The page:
New Year. I thought that I was doing OK in school, but the guidance counselor doesn’t think so. She says that I have a problem paying attention. I wonder how easy it would be for her to concentrate, if she had a parent in a war zone. The counselor told me that I probably have Attention Deficit Disorder. She wanted to have me tested, until Grandma gave her an earful.

            January 30 Dear Diary, When Grandma got the official notice from school that they wanted me

tested, she marched up there and demanded to meet with the guidance counselor. Grandma informed the counselor that I have a mild case of dyslexia. Thanks to Gram, I now have a math tutor along with my reading tutor! There goes any chance of fitting in with the rest of the kids!

            I guess that it was kind of funny, the way that my grandma went up to the school to confront the guidance counselor.

“I bet that she barked orders there too.” I made that bet while talking to my mother; she laughed, and told me, “Grandma can put most drill sergeants to shame.”

            March 29 Dear Diary, Sorry, that I have not had time to complain to you lately. School and the two

tutors keep me pretty busy. Sometimes it gets hard to squeeze in time to e-mail Mom. It takes me a longtime to organize my thoughts, and then put them in the e-mail. Spell check sure helps a lot!

Guess what? The neighbor’s horse had a baby! It is so cute and so tiny com- pared to the other horses. I told Mom and Grandma that I never thought of horses as babies. I promised to e-mail Mom a photo as soon as I can get a shot. The baby hides behind its mother and peeks out at me. The weather is kind of warm for the end of March, so the baby horse is out every day.

            April 30 Dear Diary, I don’t want Mom to know how scared I am, or how much I worry about

her. She reassured me that she was not near the bombing that was reported on the TV, but I don’t think that she would tell me if she had been. I always tell her that I love her, and I ask her to be careful.

            I am glad that I have some interesting things to tell Mom. I talk about the baby horse, or school, or the mess that I made trying to color Easter eggs. Gram didn’t mind the mess, and though I hate to admit it, the egg coloring was kind of fun.

            I started a scrapbook today with the photo that I sent Mom of the baby horse and his mother. He is not hiding behind her anymore. He races around and snorts at the kids who hang over the fence. His mother is friendly, and she will let me pet her, but the baby keeps out of reach. The little guy sure has a tem per! I hope he makes out better than I do when I let my temper get out of control.

I hope you enjoyed this peek at Sox tale. Here are some links where you can purchase this award winning book:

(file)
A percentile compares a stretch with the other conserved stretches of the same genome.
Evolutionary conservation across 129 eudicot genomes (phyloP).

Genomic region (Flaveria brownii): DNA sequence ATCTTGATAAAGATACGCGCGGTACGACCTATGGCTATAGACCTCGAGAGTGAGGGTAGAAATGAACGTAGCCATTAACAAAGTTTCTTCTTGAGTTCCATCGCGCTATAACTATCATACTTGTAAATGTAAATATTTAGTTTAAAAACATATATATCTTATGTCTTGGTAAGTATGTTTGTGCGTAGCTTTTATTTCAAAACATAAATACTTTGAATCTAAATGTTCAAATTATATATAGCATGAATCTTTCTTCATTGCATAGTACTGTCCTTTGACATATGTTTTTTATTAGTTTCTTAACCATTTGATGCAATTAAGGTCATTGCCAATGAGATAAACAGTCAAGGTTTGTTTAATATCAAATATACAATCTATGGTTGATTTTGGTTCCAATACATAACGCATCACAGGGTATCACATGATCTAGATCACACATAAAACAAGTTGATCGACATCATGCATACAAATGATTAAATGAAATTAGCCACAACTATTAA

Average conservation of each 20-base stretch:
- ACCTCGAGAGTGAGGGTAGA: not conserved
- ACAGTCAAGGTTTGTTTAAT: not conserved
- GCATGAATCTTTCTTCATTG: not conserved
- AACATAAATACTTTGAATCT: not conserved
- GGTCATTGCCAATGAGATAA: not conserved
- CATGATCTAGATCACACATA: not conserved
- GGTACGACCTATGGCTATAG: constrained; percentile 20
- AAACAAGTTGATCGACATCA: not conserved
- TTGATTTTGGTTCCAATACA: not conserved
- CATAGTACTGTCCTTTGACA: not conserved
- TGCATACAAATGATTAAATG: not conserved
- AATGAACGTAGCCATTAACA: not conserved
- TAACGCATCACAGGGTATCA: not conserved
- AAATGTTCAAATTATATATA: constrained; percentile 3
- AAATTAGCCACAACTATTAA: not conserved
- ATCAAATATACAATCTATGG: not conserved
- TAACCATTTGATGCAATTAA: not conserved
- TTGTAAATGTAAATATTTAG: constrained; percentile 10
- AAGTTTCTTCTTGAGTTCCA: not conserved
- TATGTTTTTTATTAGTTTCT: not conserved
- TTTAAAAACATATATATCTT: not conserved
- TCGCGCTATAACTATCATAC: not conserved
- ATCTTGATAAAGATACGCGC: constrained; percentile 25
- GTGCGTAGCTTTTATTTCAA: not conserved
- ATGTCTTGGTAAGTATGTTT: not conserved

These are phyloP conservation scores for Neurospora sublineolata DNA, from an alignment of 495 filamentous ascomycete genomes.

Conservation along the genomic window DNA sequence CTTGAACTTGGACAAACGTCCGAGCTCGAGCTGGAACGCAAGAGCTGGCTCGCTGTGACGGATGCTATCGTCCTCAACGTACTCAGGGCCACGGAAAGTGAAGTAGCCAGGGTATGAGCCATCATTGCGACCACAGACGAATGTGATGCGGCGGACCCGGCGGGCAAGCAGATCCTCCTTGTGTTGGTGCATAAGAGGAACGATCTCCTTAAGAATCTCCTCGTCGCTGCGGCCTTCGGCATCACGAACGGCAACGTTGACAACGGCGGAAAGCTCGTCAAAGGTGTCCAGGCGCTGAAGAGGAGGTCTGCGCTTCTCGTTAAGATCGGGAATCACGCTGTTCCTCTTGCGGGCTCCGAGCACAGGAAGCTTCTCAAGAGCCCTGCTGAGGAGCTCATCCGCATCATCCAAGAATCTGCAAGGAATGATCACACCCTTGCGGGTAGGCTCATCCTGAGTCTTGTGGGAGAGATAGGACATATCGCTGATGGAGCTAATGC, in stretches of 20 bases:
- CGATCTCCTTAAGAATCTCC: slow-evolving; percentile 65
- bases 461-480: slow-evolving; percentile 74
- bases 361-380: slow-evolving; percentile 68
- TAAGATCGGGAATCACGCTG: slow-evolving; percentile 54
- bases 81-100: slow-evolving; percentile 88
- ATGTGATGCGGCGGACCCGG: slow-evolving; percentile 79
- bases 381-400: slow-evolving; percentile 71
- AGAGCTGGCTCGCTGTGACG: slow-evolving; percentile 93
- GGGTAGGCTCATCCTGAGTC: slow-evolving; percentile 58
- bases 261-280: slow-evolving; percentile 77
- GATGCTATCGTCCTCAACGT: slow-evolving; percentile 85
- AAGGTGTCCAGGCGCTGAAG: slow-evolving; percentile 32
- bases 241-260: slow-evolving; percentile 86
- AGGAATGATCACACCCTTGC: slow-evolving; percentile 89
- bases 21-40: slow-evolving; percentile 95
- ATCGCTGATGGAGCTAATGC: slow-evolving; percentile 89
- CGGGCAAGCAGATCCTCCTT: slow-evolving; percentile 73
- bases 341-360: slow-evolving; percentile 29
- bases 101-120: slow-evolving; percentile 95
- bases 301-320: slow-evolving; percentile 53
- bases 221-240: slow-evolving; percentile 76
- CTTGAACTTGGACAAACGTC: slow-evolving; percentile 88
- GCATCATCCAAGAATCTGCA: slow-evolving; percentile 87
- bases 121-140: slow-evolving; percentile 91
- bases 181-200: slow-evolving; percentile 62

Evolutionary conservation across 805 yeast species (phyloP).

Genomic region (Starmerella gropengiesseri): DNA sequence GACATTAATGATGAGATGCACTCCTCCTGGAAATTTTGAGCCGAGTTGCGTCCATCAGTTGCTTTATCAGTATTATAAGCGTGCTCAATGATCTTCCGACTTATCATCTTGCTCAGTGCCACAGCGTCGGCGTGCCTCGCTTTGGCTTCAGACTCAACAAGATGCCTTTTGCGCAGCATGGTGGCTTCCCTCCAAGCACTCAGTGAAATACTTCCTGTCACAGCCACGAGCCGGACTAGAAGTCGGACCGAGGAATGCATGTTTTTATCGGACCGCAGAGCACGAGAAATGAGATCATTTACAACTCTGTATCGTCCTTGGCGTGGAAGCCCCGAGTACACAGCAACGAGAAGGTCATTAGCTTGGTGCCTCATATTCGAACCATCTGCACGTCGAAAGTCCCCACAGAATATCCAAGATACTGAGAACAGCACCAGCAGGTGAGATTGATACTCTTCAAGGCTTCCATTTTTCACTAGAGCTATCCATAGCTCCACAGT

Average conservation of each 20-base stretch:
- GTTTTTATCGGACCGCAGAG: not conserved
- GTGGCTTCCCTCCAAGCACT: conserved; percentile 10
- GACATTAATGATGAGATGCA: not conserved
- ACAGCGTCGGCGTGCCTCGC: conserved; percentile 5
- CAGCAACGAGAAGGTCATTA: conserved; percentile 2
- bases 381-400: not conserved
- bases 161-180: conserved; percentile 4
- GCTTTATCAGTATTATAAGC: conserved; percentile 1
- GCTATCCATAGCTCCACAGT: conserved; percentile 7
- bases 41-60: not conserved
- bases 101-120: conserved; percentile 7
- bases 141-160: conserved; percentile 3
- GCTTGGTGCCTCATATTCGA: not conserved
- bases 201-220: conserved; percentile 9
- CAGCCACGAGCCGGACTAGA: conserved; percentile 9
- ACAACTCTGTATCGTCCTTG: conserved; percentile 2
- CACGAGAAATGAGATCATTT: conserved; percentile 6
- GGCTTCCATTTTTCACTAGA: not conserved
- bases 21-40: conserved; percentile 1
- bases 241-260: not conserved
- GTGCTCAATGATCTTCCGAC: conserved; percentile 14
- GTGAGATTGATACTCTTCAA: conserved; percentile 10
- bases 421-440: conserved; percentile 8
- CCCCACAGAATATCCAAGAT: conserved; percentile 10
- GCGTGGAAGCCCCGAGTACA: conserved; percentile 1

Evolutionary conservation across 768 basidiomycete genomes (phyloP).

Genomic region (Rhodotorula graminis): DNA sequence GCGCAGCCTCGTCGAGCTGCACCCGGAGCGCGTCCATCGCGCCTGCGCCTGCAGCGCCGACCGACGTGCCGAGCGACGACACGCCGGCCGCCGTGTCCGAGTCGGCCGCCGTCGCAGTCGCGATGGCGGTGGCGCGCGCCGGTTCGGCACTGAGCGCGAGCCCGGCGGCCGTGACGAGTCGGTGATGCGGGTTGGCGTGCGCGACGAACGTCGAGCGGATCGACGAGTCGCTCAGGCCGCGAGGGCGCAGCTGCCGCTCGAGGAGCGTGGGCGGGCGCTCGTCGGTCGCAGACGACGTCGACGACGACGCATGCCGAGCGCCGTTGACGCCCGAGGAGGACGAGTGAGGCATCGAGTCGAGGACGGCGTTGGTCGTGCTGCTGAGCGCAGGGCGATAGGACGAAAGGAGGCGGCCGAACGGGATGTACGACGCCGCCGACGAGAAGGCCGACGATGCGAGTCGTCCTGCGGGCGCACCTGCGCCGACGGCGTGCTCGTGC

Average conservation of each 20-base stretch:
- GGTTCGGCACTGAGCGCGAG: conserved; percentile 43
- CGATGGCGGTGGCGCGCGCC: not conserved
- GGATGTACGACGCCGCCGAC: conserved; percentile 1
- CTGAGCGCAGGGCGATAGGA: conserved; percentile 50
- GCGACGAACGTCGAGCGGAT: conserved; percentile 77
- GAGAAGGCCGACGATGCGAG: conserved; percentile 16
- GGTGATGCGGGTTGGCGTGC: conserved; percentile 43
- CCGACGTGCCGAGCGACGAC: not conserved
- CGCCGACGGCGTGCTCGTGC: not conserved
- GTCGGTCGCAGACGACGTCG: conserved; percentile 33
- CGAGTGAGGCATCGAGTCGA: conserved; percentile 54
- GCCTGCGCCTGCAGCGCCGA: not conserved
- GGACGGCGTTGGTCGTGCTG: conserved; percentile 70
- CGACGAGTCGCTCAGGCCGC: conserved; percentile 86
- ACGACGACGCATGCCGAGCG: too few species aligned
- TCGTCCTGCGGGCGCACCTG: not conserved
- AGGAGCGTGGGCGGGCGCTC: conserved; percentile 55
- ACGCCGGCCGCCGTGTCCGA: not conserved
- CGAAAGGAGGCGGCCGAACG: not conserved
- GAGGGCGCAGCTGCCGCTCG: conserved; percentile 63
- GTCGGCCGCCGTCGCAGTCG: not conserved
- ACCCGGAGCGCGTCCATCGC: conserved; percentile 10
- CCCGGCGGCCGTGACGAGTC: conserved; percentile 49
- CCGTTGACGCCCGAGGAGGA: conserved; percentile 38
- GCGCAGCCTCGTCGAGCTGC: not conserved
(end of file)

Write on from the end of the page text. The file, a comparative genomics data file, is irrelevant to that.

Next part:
Amazon:  https://www.amazon.com/author/jackieanton 

Barns and Noble:

 http://www.barnesandnoble.com/w/backyard-horse-tales-sox-jackie-anton/1110946426?ean=9781457509490

Book Website: With shopping cart & 10% discount on pg 2. http://www.backyardhorsetales.com

Author  Website: http://talesbyjackie.com

Sox video book trailer is on the author website or on YouTube:  http://youtu.be/ZDGRfxDzOvs

Want an autograph for your online purchases? Write your dedication in your request: 

 http://www.authorgraph.com/authors/backyardhorse

Next Wednesday we will feature Young Adult, and middle school books.

 

The Girl Who Remembered Horses

Put this wonderful futuristic tale on your Christmas shopping list for your favorite Young Adult or Horse Lover’s e-reader. Linda Benson will interview here after the new year. Don’t miss her intriguing story. Linda will also share some of her other books and short stories with us. For now, enjoy the excerpt. The Girl Who Remembered Horses is reviewed on A to Z Reviews. Click the link on this pages’s side bar. Linda’s e-books can be purchased from Smashwords.com, Amazon, and Barnesandnoble.com.

TheGirlWhoRememberedHorses-Full_300dpi compressed 45.7 KBEXCERPT:

         Sahara held the book cautiously, unsure what to do next. The woman, Evan’s aunt, seemed to sense her discomfort.

          “Go and sit,” she croaked, motioning to the chair. “More comfortable.”

         As if holding valuable treasure, Sahara settled herself in the chair. The book was so old it was falling apart. As she opened the cover, the first page crumpled into a heap of small pieces. She glanced up in horror.

 “Careful,” Evan said.

         Sahara nodded, then willed herself to caution. She turned each page slowly, with great care. Many were filled with words. Sahara glanced at these but kept going. Soon she came to drawings and pictures. She saw a horse standing perfectly still, while a man adjusted equipment on its back. A large leather seat, with a blanket underneath, rested on the horse’s back, held down by straps under the creature’s belly. Several pages later, the pictures showed a man astride a horse, just like in her dreams. The horse and rider were making turns to the left, turns to the right, even backing up.